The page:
As I’ve been doing regularly during the Respect crisis, today I took a look at the latest Socialist Worker to see what the comrades have to say for themselves. All we get, though, is a dull article from Commander Begbie about how the I Can’t Believe It’s Not Respect conference is going ahead swimmingly despite attempts (attempts?!) to foment a split, plus a couple of morale-boosting puff pieces from Tower Hamlets, Preston and elsewhere to show the troops that there is something still there.
But while scanning the paper, I noticed none other than my old friend Prof Callinicos putting in his two cents on Norman Mailer. I am glad that Alex shares the same broadly positive opinion of Norm that I have, but I was struck by his little compare-and-contrast at the end with Philip Roth. Alex writes that “In the 1960s, at the height of Mailer’s notoriety, Philip Roth was most famous, not for political engagement, but for the comic epic of masturbation Portnoy’s Complaint.” However, Roth has redeemed himself in recent years by writing explicitly political novels that take aim at the Bush regime.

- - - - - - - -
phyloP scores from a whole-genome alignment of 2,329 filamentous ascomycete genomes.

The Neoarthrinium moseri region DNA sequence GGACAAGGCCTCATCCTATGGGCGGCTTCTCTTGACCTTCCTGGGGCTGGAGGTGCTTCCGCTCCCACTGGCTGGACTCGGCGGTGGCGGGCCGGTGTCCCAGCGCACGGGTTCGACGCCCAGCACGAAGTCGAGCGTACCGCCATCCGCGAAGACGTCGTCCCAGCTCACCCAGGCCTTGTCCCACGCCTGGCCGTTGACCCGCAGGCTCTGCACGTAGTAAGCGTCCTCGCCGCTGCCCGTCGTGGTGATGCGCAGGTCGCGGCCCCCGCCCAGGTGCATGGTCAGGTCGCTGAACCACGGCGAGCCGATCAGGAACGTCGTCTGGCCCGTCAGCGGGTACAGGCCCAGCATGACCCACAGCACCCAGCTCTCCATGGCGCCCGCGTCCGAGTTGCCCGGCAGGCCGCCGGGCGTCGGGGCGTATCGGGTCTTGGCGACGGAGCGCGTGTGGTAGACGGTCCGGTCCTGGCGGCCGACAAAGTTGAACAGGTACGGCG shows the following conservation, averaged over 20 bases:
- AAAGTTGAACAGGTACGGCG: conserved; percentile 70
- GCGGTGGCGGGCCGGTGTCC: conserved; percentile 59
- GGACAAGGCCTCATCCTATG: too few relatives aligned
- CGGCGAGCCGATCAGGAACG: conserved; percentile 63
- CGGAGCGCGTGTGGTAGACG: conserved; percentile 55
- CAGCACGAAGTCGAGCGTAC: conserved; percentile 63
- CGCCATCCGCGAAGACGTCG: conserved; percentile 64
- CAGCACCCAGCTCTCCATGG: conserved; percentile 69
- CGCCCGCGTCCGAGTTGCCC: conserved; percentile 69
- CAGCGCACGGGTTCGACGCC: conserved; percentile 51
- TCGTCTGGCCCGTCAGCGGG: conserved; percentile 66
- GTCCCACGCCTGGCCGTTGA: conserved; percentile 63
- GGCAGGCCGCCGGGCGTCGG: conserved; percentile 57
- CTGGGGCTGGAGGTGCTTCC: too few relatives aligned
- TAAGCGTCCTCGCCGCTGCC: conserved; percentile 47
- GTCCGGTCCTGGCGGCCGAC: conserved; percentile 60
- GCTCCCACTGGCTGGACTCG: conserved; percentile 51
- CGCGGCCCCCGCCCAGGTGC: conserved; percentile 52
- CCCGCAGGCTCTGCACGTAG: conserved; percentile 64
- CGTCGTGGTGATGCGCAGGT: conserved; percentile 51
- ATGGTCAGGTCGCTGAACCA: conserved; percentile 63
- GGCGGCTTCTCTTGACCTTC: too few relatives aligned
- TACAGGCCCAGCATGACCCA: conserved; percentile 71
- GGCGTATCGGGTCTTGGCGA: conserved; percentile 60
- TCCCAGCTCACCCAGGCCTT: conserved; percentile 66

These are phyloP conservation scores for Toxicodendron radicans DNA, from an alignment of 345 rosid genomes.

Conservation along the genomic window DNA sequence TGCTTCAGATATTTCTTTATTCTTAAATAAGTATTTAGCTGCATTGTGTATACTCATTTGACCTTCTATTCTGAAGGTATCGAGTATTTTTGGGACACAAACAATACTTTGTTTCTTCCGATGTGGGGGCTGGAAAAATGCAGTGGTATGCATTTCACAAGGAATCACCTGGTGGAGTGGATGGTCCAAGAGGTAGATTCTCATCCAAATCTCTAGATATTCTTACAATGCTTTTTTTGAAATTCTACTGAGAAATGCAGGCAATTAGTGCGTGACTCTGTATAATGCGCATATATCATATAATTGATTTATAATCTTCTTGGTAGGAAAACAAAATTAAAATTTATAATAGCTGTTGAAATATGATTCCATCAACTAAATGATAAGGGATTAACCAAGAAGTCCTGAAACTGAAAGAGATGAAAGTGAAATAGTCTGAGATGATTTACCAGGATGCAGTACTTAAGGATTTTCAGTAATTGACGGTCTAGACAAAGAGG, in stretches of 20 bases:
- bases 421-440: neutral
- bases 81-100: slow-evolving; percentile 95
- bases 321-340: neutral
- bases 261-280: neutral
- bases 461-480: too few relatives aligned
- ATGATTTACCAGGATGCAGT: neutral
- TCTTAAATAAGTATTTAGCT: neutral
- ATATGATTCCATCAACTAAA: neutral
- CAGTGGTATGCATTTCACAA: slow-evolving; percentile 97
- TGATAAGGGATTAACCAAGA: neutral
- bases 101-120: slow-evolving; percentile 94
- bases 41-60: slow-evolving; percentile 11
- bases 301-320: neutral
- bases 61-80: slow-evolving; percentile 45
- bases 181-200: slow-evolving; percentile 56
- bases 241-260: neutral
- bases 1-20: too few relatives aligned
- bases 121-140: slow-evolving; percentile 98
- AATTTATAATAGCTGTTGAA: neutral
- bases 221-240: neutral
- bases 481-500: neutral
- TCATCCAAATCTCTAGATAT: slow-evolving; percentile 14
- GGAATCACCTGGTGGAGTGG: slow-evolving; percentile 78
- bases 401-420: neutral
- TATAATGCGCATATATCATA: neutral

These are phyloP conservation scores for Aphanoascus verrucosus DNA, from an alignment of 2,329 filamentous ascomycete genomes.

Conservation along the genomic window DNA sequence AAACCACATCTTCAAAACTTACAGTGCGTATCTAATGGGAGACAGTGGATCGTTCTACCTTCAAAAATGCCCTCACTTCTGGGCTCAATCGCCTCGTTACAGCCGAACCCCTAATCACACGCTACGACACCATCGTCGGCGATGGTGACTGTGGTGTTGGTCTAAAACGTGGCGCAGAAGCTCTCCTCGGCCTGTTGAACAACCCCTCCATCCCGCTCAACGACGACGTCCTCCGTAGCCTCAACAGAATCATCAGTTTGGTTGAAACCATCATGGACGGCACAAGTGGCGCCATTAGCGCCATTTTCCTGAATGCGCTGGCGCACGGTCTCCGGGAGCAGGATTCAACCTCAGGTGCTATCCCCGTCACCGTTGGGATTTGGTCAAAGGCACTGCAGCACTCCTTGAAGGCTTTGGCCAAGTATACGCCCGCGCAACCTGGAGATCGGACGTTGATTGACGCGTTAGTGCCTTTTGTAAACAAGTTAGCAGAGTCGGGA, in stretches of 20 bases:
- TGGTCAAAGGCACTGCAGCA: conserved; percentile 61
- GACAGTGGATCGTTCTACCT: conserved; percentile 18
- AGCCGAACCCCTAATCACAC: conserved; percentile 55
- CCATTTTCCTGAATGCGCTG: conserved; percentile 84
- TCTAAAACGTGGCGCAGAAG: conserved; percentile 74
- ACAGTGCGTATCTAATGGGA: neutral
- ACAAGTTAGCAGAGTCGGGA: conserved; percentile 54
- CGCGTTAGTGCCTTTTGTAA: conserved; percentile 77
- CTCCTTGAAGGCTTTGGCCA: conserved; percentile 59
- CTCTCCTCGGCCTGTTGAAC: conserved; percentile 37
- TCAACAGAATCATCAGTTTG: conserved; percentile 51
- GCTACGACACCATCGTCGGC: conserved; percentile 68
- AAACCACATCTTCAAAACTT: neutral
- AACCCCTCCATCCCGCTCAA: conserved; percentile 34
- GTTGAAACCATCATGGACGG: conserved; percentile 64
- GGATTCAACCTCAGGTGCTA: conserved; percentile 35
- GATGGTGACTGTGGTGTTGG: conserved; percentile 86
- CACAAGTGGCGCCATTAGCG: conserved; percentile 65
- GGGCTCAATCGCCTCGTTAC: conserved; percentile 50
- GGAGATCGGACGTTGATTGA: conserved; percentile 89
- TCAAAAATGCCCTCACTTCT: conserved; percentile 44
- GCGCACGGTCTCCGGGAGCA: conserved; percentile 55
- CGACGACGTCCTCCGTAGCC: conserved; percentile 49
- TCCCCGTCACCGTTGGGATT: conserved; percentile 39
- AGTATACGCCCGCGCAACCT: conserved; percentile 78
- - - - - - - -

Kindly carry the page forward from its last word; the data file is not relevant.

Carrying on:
Well, now. I hope that Alex isn’t attacking the humble pleasures of the J Arthur, which as Woody Allen quipped is at least sex with someone you love. My view is that, while Roth’s more recent work is generally excellent, it’s not a break with his early material so much as a return to form after a long fallow period.
I’ll admit that Portnoy’s Complaint isn’t my favourite Roth novel – that would be The Professor of Desire – but it does have an irresistible nervous energy that makes it a classic of its period. And, more to the point, it simply isn’t true to say that Roth wasn’t interested in politics. There is plenty there for the social critic who looks a little below the surface, as Roth’s exploration of the neuroses of Alex Portnoy touches on aspects of masculinity, Jewishness, class and the changing face of 1960s America.
Really, Alex, you can do better than this slice of neo-Lukácsian social-realist philistine boilerplate. If you want to write about masturbation from a Marxist perspective, first you should read the section on Apostrophe(‘) in Ben Watson’s The Negative Dialectics of Poodle Play. Ask Martin if you don’t get the musical references.